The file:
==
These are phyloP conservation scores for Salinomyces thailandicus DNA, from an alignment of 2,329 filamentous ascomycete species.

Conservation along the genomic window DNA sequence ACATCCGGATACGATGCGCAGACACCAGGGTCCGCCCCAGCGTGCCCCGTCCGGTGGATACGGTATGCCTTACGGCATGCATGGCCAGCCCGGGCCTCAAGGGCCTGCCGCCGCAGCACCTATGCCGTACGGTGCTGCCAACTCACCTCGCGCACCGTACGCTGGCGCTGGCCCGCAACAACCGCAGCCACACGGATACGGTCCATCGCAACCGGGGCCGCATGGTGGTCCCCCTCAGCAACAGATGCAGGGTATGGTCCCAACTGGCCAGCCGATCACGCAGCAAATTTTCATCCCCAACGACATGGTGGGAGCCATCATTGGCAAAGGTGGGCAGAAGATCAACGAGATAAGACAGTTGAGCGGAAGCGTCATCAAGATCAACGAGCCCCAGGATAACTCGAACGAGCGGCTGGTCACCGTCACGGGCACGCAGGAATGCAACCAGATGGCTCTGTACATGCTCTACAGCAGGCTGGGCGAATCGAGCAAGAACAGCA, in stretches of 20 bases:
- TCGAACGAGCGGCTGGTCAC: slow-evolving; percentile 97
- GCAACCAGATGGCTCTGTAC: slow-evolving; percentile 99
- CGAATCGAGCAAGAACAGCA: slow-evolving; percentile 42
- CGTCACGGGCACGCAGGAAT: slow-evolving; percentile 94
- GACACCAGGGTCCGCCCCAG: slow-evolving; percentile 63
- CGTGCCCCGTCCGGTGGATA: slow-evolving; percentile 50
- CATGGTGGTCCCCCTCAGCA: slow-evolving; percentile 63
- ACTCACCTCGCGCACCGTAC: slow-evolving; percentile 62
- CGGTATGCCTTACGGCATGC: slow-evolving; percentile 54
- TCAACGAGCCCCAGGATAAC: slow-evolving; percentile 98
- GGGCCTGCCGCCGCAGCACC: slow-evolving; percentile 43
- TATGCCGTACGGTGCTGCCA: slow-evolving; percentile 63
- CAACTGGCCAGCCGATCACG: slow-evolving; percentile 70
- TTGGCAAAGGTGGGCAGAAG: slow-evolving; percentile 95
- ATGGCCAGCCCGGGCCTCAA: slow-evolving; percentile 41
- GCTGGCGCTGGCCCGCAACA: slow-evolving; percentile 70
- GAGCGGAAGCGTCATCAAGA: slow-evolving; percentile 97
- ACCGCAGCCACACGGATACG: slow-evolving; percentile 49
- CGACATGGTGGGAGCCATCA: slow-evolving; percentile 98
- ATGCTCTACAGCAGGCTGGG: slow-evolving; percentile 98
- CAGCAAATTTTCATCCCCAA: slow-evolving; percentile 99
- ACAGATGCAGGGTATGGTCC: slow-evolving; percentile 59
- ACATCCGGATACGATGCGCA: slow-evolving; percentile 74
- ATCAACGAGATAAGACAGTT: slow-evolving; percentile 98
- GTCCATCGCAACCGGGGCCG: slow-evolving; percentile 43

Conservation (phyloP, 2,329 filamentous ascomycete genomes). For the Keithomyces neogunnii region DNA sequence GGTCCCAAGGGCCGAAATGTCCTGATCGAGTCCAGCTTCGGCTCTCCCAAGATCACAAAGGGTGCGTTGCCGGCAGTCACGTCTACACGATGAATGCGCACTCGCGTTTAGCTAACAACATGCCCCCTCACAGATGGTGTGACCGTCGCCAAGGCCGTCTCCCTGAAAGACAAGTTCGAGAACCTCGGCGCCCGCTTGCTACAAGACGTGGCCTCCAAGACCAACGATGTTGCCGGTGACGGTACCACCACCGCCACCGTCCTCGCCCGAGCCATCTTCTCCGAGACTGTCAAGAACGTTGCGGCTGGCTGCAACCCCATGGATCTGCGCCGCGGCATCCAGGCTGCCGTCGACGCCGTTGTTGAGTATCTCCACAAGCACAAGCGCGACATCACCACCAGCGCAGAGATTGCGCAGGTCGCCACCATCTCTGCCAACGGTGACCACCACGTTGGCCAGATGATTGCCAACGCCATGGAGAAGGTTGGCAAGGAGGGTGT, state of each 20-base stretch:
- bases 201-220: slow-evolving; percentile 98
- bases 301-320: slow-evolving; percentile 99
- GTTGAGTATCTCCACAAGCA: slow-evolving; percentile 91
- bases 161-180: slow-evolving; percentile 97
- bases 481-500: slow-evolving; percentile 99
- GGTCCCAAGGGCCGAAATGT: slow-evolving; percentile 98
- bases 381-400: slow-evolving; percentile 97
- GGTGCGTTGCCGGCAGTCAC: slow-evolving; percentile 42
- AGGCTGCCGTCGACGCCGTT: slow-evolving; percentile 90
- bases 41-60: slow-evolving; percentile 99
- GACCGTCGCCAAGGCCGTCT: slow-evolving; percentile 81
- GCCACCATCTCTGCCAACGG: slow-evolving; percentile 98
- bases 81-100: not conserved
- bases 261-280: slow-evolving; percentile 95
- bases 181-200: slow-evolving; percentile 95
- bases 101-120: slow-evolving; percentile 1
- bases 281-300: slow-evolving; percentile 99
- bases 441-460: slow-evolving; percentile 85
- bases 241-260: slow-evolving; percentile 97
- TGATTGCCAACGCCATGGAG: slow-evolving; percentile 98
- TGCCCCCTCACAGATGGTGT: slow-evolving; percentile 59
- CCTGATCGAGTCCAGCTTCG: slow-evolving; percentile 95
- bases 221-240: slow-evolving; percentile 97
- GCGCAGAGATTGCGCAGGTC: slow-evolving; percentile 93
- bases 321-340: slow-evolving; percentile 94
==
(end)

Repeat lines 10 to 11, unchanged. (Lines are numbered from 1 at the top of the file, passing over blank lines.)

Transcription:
- ACTCACCTCGCGCACCGTAC: slow-evolving; percentile 62
- CGGTATGCCTTACGGCATGC: slow-evolving; percentile 54